A couple years ago when Ryan Dyar and I co led a workshop together and we were teaching blending (I taught mostly the Layer Style "Blend If" blending) and he taught more L-masks, he asked me if both masks and “blend if” could be used at the same time on the same layer?  YES!  I do this quite often.

 

Maybe TMI, but I hope someone gets something out of it.

 

I look forward to learning from all of you.  Everyone here has a tremendous amount of expertise we all can learn from. Thank you for letting me learn from you.

 

All the best to everyone, and Great Light to you.

 

Mark

Edited: 3 months  ago
ReplyQuote
Posted : September 18, 2017 11:56 Alex Wesche and Erin Babnik liked
Erin Babnik
Admin Admin

Hi Mark and thanks so much for contributing! Yes, it's true that you do bring up our names, and I really appreciate it. In addition to what I've seen you write about me personally online, I've also had workshop participants say that you recommended them to me and had a lot of supportive kind words for me. Huge, huge thanks for all of that! And thanks again for taking your time to give generously to the community of beginning landscape photographers who are reading this forum to learn more about this great art!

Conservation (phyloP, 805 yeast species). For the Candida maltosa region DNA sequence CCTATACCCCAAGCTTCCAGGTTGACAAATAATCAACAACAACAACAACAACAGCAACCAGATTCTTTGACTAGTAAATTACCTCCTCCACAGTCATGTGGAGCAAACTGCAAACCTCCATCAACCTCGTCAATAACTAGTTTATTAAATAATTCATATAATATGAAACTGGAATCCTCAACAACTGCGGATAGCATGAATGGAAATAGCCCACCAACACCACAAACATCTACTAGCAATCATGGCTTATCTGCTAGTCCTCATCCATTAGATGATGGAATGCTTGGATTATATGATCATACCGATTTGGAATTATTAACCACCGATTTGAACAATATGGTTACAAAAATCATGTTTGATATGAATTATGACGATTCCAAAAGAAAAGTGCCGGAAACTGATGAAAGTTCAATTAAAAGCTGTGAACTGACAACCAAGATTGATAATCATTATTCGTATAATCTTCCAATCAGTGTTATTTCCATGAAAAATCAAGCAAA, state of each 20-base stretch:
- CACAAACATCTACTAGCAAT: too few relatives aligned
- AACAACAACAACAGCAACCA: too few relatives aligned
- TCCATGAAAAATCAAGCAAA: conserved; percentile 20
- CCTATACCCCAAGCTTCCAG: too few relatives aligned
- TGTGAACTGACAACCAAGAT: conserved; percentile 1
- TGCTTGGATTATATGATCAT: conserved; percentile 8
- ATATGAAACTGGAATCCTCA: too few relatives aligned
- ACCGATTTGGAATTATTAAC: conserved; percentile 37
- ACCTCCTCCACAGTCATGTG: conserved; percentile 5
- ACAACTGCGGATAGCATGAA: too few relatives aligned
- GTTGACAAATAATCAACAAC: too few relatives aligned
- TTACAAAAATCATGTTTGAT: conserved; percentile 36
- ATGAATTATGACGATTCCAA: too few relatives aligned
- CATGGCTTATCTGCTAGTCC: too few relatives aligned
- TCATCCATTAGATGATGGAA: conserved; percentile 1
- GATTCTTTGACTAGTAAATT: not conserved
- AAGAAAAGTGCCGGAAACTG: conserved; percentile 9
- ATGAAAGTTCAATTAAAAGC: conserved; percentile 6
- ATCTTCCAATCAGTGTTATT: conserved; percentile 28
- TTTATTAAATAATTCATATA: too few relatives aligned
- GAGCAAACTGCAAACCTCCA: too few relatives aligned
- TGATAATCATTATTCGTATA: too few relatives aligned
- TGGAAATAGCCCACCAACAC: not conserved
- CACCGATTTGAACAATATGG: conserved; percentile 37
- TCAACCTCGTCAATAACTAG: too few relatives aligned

I travel frequently, but I will reply to posts as time and data signals allow!

ReplyQuote
Posted : September 18, 2017 14:10
Mark Metternich
Master

Honestly, my pleasure.  Thank you Erin.

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Posted : September 18, 2017 15:30

Thanks for sharing your craft Mark. Again as I told you elsewhere, one of my highlights of 2017 was meeting you. You are a big inspiration.

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Posted : October 12, 2017 13:13
Mark Metternich
Master

Thank you very much Rajesh!  All the best to you and your family.  All the best for 2018!  Great light to you! 

ReplyQuote
Posted : October 22, 2017 19:46